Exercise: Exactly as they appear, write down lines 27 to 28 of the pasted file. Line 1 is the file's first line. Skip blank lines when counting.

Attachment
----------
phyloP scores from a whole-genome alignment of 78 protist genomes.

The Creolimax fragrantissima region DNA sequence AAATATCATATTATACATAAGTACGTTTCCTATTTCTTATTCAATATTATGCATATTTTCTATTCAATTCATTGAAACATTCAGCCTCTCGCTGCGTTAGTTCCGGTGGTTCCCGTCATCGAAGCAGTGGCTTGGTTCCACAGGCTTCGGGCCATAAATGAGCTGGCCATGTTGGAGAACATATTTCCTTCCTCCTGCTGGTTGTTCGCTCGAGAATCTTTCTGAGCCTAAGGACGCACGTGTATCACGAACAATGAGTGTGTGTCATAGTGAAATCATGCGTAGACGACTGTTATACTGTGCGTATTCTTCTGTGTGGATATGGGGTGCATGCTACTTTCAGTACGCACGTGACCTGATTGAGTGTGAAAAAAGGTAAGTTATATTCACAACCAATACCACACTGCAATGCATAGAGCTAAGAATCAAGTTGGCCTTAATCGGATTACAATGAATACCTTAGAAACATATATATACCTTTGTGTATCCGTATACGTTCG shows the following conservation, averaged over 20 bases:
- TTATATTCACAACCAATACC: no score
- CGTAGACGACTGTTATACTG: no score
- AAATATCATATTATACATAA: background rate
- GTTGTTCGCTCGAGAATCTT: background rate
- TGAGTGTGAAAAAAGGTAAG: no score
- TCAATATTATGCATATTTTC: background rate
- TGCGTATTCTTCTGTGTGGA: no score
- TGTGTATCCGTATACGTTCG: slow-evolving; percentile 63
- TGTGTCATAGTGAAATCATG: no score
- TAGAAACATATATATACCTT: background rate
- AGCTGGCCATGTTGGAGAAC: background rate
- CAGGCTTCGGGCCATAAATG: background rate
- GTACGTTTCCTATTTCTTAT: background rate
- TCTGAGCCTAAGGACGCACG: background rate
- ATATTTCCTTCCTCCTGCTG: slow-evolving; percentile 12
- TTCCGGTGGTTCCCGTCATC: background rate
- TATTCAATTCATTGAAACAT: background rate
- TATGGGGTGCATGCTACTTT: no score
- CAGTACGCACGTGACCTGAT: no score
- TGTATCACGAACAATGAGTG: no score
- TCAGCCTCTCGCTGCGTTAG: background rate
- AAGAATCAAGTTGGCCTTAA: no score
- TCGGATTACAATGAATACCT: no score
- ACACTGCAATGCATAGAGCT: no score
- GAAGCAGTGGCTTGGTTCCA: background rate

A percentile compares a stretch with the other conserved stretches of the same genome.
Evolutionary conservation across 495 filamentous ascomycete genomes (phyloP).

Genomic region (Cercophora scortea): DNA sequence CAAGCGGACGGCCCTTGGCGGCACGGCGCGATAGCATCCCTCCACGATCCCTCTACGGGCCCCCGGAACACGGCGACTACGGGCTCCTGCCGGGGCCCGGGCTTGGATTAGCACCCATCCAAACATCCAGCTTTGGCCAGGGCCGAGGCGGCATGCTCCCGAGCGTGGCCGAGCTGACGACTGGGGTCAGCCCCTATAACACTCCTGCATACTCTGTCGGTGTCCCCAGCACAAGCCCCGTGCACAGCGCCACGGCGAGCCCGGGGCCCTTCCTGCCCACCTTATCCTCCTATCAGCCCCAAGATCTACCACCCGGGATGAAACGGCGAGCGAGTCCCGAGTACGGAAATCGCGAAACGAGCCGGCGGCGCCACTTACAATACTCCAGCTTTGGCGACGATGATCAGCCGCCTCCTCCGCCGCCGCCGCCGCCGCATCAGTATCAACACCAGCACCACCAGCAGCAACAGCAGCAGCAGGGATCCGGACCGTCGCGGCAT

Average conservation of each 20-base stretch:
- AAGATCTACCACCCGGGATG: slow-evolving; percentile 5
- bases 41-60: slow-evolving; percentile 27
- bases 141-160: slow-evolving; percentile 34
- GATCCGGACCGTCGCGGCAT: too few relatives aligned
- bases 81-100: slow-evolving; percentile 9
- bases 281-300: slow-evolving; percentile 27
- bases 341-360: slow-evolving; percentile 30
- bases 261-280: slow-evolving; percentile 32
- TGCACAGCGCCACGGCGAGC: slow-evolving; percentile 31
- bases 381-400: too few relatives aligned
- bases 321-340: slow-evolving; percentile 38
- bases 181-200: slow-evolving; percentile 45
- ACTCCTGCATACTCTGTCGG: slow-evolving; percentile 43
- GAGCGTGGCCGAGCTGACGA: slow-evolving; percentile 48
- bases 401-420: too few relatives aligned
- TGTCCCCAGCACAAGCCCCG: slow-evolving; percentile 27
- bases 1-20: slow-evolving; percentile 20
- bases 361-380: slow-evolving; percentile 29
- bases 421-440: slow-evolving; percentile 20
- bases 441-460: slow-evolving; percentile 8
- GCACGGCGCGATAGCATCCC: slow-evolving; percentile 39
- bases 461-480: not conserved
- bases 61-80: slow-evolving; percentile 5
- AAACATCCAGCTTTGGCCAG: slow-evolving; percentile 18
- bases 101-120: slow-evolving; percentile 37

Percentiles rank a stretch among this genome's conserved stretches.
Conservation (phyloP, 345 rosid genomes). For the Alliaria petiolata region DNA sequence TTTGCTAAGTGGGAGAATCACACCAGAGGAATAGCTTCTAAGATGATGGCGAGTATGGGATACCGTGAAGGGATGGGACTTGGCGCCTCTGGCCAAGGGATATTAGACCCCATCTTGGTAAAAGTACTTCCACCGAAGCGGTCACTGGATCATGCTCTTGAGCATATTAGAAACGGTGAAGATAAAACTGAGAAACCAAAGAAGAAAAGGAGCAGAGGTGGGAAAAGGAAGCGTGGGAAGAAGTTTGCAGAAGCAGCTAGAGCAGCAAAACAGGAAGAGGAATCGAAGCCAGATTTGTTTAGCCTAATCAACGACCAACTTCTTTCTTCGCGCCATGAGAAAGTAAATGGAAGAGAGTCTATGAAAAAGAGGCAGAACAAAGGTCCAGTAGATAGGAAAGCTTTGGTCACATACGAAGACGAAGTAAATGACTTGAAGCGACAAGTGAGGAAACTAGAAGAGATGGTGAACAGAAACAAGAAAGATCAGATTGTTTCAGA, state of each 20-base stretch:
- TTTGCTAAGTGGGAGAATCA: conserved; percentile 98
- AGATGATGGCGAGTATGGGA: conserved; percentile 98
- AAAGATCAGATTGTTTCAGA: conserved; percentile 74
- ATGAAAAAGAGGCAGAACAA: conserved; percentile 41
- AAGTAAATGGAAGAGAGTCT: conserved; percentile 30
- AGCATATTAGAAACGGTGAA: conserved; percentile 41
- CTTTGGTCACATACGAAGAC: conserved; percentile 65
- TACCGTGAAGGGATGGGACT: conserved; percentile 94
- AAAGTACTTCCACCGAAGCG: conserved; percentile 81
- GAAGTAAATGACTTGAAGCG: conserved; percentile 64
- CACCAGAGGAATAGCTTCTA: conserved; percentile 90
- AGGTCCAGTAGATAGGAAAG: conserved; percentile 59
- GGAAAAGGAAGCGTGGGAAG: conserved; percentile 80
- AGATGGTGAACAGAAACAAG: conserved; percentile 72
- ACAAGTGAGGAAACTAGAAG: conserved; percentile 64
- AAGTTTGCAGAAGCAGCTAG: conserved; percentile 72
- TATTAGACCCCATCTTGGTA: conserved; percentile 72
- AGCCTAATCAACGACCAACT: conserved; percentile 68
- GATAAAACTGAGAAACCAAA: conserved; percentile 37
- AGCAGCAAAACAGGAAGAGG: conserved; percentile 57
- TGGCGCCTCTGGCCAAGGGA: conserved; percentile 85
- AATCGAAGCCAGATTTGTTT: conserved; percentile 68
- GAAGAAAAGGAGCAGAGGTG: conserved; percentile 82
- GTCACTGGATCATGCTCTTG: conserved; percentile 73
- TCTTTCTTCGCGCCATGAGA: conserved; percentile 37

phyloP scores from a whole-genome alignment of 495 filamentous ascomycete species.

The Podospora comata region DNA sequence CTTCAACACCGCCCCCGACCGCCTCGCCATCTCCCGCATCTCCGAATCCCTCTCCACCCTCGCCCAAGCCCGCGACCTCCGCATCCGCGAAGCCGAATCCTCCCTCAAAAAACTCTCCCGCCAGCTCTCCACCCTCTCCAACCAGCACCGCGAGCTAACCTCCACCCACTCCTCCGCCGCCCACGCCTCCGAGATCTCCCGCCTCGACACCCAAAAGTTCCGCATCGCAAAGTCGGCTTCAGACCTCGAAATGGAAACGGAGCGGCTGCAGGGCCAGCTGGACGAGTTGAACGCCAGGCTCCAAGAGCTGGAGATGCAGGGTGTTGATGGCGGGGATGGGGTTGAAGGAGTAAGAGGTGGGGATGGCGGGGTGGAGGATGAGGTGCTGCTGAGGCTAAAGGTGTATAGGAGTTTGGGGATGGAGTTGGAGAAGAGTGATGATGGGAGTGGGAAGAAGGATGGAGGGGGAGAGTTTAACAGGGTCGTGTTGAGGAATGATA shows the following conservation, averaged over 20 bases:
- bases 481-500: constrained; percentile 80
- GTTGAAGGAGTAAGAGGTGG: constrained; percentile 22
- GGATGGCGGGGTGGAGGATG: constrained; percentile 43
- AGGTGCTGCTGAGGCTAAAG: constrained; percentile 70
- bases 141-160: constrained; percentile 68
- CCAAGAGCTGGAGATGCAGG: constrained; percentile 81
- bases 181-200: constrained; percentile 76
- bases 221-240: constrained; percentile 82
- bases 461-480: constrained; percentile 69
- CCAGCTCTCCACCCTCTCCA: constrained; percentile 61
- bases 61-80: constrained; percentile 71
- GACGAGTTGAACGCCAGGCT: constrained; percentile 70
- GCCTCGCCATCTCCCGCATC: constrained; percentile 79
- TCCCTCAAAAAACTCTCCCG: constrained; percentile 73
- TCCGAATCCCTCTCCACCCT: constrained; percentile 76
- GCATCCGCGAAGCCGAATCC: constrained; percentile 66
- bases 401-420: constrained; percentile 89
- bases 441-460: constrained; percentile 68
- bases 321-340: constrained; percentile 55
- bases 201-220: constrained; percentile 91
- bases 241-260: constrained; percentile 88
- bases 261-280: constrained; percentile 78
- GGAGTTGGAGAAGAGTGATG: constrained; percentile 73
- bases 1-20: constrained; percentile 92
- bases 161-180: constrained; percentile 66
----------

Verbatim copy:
- GAAGCAGTGGCTTGGTTCCA: background rate

A percentile compares a stretch with the other conserved stretches of the same genome.